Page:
Last week, the City Council held its second public forum to address the Equality Indicators reports.
One repeated theme of Wednesday’s session was the lack of trust between Tulsa’s black community and the police department charged with protecting it.
The reports say that Tulsa police officers are twice as likely to use force against a black person as a white person. The police department and Fraternal Order of Police dispute the figure’s relevance, pointing out that force is used against only a tiny portion of people of any race.
We repeat that portion of the discussion not to suggest that one side is wrong and the other right, but to illustrate the distance they stand from each other. They aren’t working from a shared set of facts.
It is said that the first step in solving a problem is recognizing that there is a problem. Tulsa has a problem: The police department and too many of the law-abiding people in the city’s black community don’t trust one another. As a result, the citizens don’t feel safe from crime or the police and the police don’t have necessary allies in dealing with crime.
The city’s strategy for addressing that problem is community-oriented policing: Immersing officers in the community they serve, building relationships and, ideally, trust. But recent events have shown that the strategy can succeed or make the problem worse, depending on how it is implemented.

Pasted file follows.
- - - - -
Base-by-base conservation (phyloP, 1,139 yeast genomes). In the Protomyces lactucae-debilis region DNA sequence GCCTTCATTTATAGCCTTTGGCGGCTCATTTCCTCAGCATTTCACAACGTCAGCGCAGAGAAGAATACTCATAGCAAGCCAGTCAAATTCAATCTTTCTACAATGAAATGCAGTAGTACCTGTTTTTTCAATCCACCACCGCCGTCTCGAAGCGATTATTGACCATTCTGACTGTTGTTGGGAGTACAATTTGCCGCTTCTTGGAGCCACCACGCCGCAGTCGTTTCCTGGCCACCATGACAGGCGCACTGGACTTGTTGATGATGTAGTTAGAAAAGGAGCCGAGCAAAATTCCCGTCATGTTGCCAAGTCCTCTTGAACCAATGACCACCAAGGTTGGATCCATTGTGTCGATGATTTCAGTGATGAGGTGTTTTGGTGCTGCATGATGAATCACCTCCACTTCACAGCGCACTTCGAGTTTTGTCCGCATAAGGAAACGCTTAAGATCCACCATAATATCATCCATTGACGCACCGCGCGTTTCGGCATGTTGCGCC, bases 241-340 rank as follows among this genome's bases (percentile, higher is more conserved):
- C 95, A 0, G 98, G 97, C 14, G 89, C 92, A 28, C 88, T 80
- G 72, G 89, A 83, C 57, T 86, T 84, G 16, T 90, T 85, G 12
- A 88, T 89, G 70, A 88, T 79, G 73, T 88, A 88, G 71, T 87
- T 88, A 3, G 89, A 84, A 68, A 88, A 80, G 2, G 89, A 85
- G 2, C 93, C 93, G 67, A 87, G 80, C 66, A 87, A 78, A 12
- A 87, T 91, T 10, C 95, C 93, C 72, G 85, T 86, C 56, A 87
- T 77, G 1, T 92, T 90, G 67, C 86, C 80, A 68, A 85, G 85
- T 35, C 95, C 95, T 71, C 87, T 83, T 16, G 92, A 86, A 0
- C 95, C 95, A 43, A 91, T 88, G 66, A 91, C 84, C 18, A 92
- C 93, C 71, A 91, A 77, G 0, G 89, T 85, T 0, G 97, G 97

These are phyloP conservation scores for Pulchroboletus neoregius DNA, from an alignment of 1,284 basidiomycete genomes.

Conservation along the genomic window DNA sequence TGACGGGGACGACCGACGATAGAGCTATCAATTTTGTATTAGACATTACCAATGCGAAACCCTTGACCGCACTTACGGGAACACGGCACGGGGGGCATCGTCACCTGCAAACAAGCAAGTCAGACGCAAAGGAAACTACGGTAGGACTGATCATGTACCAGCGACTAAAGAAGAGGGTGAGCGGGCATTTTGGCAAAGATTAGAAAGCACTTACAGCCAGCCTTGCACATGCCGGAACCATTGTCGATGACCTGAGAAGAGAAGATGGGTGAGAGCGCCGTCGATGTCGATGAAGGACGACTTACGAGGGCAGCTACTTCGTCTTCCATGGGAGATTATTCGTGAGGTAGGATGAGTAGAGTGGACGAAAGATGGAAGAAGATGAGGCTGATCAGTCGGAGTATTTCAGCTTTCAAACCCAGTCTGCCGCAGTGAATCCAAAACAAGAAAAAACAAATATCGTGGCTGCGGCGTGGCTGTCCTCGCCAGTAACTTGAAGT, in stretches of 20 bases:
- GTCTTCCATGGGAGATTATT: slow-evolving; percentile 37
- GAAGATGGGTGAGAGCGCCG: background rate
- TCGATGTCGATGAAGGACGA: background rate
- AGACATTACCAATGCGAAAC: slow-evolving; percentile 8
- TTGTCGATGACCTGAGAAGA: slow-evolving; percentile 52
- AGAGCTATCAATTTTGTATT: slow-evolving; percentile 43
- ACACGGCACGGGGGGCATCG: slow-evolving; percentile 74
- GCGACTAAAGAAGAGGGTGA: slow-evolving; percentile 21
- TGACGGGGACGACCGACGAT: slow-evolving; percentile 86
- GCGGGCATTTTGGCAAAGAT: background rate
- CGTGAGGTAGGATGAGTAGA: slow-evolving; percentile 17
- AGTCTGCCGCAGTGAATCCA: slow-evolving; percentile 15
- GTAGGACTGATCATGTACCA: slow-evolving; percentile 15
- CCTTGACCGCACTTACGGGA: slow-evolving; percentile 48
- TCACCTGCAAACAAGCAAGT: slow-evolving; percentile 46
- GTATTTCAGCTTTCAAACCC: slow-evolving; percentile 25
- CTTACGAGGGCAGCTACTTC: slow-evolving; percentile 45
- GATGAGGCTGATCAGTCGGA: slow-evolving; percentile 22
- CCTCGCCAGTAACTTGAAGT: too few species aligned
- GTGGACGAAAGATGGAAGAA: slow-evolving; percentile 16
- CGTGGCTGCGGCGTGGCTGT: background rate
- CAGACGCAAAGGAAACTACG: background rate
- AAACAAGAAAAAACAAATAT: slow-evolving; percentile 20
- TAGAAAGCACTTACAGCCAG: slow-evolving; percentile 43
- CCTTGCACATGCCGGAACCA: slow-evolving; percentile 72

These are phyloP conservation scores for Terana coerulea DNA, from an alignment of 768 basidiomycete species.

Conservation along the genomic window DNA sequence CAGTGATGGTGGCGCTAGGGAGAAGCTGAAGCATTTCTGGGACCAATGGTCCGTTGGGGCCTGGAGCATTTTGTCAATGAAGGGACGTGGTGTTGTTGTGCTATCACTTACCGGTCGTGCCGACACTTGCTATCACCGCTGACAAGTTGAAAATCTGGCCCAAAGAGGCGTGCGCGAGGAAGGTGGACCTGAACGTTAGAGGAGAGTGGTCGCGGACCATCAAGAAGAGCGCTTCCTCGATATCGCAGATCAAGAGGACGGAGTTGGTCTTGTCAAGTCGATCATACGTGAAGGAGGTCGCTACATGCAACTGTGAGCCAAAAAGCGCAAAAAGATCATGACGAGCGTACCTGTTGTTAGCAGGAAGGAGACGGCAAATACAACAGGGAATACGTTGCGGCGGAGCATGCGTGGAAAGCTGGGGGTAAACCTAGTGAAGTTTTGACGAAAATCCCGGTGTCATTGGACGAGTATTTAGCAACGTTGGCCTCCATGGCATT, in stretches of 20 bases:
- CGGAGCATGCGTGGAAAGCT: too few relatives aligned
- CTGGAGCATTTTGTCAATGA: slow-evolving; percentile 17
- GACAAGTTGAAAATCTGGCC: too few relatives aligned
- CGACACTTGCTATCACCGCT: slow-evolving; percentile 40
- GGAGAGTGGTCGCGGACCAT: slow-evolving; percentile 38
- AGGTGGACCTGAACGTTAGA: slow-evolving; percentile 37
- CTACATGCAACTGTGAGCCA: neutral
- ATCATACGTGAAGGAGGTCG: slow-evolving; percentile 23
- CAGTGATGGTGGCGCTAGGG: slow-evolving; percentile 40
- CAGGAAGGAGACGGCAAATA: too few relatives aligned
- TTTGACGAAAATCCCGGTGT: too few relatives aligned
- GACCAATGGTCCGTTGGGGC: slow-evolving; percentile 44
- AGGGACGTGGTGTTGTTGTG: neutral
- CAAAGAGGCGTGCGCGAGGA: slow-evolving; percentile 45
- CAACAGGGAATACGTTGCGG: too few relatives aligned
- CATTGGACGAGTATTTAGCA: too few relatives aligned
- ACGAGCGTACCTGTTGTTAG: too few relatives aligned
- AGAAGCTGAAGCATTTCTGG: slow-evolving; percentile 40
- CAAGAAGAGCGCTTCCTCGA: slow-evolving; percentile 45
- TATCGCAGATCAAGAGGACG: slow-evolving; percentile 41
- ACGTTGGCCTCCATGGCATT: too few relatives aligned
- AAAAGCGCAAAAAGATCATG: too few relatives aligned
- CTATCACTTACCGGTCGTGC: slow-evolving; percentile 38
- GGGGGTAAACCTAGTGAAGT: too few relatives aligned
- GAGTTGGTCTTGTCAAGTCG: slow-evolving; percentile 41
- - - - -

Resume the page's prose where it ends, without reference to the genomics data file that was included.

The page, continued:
The same is true of the public hearings on the Equality Indicators. If it is only an opportunity for the two sides to talk at one another, it advances the ball little. Indeed, it could do more harm than good. If, instead, it is the starting point for better listening, better sharing of common goals and better cooperation toward solutions to common problems, then there is a chance for progress.
Some members of the City Council resisted hearing from the public concerning the Equality Indicators reports, and the forum was eventually shunted into a special meeting.
We think the two meetings that have been held have proven the value of having the discussion. So long as everyone’s listening with an ear toward solutions.
Planning the 1921 Tulsa Race Massacre history center